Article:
Law enforcement agencies throughout New Mexico are set to receive enough state funding to support the hiring of 317 officers as part of a bipartisan crime package passed by lawmakers this year.
In a news conference Friday, Gov. Michelle Lujan Grisham, a Democrat seeking reelection this fall, said the award of about $42 million to 29 departments will help pay for the officers’ salaries over the next three years.
The goal, she said, is to provide enough money for robust recruitment in cities big and small, avoiding competition among agencies.
“What New Mexicans deserve is to be safe in their homes and in their communities statewide,” Lujan Grisham said.
Albuquerque and Las Cruces are set to receive the largest allocations – almost $8.8 million to help pay for 67 officers in each city. Hobbs is next in line, with $5 million for 38 officers.
Bernalillo County is getting enough for 18 deputies.
The announcement comes as public safety is on voters’ minds approaching the Nov. 8 election. In a recent Journal Poll, 82% of likely voters described crime as a “very serious” problem facing the state.
Mark Ronchetti, Lujan Grisham’s Republican opponent, has made tackling crime a centerpiece of his campaign, saying he would push for stiffer penalties and appoint tough-on-crime judges.
“We’re at a crisis point,” Ronchetti said during a campaign appearance Friday. “We have to create safer streets.”
Lujan Grisham, in turn, has touted increased salaries for State Police officers and other measures to boost law enforcement funding.
To that end, Albuquerque Police Chief Harold Medina said he sees reason for optimism. The incoming cadet class for December, he said, is expected to have 67 people, much larger than the typical group of 37 to 50.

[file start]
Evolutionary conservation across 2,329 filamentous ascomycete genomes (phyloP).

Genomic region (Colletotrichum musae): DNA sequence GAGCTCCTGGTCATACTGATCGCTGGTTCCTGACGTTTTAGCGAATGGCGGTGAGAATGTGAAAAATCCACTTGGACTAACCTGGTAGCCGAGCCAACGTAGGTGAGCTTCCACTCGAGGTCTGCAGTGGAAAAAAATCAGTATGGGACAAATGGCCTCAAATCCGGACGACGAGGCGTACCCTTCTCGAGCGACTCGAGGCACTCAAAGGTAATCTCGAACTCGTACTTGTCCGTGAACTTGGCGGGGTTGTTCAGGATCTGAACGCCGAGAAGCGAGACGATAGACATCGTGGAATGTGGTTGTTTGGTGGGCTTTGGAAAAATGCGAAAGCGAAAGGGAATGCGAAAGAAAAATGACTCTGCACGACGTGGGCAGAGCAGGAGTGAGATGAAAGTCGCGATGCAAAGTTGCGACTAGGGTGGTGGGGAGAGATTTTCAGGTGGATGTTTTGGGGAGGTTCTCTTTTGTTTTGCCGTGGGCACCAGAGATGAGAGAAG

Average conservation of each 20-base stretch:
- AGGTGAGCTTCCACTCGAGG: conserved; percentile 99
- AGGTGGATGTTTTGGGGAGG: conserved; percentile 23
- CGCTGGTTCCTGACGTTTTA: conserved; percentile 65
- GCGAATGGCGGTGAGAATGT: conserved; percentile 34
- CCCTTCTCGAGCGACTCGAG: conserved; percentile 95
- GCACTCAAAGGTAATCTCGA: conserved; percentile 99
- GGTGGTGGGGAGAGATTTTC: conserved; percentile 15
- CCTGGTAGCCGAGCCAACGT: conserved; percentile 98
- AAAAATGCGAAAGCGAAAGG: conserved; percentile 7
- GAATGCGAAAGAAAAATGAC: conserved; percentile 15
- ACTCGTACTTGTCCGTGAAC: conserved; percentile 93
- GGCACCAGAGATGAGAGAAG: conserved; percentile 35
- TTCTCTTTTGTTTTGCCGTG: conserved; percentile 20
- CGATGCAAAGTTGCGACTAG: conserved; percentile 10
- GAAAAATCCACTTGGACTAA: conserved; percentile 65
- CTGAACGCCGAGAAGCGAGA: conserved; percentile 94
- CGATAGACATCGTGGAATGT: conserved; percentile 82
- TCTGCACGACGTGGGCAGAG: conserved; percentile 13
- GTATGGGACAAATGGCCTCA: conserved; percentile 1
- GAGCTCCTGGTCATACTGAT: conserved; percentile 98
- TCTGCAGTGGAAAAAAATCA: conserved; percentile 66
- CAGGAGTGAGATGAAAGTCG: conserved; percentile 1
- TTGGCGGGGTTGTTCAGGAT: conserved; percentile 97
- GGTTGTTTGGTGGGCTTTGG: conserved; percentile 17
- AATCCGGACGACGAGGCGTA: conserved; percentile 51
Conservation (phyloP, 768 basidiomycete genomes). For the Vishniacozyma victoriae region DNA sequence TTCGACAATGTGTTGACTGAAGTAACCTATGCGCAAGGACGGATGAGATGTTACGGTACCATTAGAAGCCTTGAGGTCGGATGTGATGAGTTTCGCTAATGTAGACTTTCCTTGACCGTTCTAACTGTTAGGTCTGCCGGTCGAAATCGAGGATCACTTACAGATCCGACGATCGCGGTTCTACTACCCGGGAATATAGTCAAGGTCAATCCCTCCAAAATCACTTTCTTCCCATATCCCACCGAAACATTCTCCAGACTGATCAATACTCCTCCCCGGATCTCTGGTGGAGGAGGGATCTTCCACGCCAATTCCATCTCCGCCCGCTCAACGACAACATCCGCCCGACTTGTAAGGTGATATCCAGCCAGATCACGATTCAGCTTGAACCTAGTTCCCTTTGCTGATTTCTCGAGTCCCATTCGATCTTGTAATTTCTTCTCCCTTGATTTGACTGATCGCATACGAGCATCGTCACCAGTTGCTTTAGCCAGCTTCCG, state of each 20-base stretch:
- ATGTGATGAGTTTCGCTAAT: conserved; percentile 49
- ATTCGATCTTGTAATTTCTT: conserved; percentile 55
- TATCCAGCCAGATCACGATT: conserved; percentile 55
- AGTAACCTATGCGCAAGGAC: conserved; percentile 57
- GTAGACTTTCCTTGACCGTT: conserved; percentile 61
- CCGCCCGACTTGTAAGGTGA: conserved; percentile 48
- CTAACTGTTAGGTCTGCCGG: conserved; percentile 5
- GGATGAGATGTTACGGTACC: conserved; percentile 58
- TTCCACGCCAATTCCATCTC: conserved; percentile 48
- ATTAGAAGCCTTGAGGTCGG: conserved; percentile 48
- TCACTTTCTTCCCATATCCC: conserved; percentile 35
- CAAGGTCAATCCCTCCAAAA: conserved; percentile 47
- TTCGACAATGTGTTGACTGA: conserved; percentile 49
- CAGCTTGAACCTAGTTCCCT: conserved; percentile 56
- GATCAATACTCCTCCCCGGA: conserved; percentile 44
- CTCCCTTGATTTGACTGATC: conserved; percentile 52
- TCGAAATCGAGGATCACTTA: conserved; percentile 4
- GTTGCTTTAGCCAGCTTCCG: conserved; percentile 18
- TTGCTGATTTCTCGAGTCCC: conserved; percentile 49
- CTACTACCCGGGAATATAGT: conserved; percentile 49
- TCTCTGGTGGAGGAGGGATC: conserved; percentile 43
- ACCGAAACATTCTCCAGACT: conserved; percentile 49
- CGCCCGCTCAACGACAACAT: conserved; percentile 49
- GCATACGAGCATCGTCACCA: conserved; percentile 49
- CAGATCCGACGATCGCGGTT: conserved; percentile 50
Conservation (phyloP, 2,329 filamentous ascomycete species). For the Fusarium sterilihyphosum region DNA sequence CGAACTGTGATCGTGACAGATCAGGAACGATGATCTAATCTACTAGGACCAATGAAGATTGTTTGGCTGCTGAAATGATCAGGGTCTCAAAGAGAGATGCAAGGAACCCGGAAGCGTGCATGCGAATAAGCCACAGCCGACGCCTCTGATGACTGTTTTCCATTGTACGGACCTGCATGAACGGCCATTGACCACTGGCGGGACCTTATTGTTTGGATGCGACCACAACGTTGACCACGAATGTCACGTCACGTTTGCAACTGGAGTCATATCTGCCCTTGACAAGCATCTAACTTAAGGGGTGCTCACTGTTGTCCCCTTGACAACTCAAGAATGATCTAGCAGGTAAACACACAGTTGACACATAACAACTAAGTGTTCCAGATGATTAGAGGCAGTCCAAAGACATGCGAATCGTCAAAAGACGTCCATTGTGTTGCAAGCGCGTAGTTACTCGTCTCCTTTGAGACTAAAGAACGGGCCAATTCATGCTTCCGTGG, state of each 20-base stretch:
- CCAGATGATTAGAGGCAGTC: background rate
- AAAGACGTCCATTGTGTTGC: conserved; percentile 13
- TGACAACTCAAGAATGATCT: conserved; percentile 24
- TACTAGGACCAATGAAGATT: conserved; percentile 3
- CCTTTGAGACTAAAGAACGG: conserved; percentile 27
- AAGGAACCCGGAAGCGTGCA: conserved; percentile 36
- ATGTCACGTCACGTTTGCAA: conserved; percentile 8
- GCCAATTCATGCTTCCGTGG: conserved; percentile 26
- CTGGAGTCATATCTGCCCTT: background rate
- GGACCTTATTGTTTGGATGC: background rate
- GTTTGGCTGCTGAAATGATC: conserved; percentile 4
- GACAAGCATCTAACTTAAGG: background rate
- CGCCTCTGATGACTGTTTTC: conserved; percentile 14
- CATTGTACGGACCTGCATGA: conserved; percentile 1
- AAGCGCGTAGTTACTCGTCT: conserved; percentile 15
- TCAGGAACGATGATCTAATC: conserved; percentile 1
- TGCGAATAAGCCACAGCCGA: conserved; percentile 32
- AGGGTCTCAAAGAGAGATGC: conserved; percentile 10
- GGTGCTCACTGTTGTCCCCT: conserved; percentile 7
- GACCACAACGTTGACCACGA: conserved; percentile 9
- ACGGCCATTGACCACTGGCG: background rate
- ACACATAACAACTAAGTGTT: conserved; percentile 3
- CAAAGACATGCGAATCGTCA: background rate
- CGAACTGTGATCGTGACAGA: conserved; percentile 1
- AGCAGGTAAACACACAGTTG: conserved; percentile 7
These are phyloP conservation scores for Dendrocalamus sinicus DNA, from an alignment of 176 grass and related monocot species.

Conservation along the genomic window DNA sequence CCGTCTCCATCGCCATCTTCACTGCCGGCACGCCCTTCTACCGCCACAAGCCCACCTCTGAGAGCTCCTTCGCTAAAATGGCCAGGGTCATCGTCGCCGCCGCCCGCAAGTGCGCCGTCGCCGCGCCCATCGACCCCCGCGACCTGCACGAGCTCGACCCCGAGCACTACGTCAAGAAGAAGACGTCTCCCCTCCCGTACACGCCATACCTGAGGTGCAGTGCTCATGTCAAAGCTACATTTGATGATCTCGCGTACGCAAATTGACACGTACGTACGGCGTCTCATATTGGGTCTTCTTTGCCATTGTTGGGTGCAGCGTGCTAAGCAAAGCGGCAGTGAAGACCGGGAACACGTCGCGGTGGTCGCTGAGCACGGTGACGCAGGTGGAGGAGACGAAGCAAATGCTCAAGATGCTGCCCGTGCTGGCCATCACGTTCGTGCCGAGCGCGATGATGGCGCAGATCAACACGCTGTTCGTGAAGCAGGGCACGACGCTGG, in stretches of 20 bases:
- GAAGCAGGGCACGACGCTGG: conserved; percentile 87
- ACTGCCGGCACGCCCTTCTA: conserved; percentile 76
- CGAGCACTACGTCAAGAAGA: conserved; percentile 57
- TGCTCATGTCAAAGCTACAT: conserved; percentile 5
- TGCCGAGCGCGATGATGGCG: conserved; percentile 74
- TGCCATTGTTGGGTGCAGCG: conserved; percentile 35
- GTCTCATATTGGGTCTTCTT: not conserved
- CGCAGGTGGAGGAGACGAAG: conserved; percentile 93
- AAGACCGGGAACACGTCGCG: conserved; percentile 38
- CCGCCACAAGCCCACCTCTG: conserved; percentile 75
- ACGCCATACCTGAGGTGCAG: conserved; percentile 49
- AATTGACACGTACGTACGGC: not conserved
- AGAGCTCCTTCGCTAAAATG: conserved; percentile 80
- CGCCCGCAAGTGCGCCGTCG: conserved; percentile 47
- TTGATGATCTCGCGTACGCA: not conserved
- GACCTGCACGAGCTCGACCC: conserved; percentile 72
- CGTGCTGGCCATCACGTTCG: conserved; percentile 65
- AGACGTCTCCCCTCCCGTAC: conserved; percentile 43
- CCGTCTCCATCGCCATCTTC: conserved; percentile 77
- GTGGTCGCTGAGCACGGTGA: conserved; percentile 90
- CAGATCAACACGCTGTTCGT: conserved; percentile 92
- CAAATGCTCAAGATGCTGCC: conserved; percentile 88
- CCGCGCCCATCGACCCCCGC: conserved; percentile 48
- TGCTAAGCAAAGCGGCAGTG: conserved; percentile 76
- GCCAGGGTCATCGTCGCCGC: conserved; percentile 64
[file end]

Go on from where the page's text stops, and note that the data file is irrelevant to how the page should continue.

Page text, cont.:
“This is funding we can put to use right now,” Albuquerque Mayor Tim Keller said.
Cities and counties identified their needs in applications for the funding, which comes from the state’s $8.5 billion budget. The money will pay the officers’ full salary the first year, 50% the second and 25% the third year.
Growing the number of police officers in New Mexico is a key part of the anti-crime strategy pursued in recent years by policy makers at the Capitol.
The bipartisan crime legislation passed this year established a new state program to help law enforcement agencies recruit and retain officers. The main state budget bill included $50 million to support the effort.
Lawmakers have heard expert testimony that increasing the police presence in a community reduces violent crime and that swift, certain punishment is a more effective deterrent to crime than longer prison sentences.
But progress has been slow. The number of law enforcement officers working for city, county and state governments grew just 1.8% in a recent 10-year period, according to analysts for the Legislative Finance Committee.
New Mexico, in fact, would need to add roughly 400 more officers to reach the national average per capita, LFC research said.
Some New Mexico local government leaders have expressed frustration at the difficulties they face trying to fill, and retain, the ranks of law enforcement.
Española Mayor John Ramon Vigil said this week at the opening of a new police substation that his northern New Mexico town currently has 24 officers – out of 33 budgeted police positions.
Part of the challenge in hiring new officers stems from Española’s proximity to Santa Fe and Los Alamos National Laboratory, which has its own security force that pays officers at a higher salary level, Vigil said.
Dan Boyd of the Journal Capitol Bureau contributed to this article.